Next: The Chuck Manson You Never Knew

Next: The Chuck Manson You Never Knew

: I had to read it three times, not believing that even a Hollywood executive could say something so awfully insensitive and idiotic and so much of a self-parody of show biz PC. But in a story about the 9/11 movies and miniseries in the making, he said it:

Brian Grazer, co-chairman of Imagine Television, which is producing the NBC mini-series – and which has hired The Times as a consultant – said he hoped it would do for Muslims what Wolfgang Petersen’s film “Das Boot” did for World War II-era Germans.

“Every approach prior to that was, the Germans were horrible,” he said. “He humanized them, because they are human. That’s what I’m hoping we do, that we don’t demonize, that we humanize all the different sides, and so we see the seeds, and we get an understanding from each culture’s point of view as to how they got to such a horrible place.”

He wants to “humanize all the different sides.” How the hell do you humanize the evil bastards who killed 3,000 innocent fellow Americans, Glazer?

What seeds are there that make mass murder understandable or justifiable?

What point of view do you need to see that these men are evil?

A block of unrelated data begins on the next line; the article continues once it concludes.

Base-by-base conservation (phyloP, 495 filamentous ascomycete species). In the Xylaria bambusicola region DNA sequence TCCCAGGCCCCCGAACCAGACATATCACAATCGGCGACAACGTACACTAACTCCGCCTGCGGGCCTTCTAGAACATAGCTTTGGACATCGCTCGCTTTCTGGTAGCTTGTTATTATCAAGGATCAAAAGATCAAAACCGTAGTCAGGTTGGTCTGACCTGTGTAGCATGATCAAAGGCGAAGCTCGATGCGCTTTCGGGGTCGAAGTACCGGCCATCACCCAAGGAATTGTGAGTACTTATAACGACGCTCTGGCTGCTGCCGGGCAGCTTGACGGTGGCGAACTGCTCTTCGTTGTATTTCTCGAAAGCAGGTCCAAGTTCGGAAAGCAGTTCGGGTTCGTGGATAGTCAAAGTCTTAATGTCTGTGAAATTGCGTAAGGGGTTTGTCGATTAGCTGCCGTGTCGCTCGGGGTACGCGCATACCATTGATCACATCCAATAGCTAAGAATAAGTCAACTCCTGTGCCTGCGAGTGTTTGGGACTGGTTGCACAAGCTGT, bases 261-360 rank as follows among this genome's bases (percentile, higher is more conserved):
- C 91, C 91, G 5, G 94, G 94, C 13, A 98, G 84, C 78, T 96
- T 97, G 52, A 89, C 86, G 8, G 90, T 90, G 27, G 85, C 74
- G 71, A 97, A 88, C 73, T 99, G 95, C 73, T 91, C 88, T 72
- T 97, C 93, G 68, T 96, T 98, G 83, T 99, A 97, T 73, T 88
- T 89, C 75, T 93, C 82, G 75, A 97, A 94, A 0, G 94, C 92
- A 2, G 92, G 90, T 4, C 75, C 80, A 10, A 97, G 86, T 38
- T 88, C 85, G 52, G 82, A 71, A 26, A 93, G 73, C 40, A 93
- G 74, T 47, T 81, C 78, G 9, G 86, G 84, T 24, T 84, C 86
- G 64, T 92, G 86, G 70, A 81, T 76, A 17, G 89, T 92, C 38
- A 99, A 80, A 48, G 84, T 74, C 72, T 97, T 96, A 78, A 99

And if you try to say that you’re talking about the larger world of Islam, then it’s Muslim bloggers who should be flaming your ass right now for presuming that these murderers are in any way representative of them as a people.

Explain yourself, Mr. Glazer.

: This, by the way, is a classic case for wanting to read or hear the entire interview with Glazer to see whether there is any context in which what he says could possibly make any sense.

: I dread most of these movies. The Times says they are debating whether to show planes hitting the buildings. That is the least of the horror of the day. It’s one matter to give witness and learn lessons, another to exploit. I’m not sure we can find the line yet.

: And there are more reasons to dread these: “The Great New Wonderful,” a film about survivors a year later, comes from Danny Leiner, who made stoner movies “Dude, Where’s My Car?” and “Harold and Kumar Go to White Castle.” And producer Scott Rudin is making a movie from Jonathan Safran Foer’s novel “Extremely Loud and Incredibly Close,” which turns images of a victim falling to his death into a flipbook in reverse.

Yes, “dread” is not too strong a word.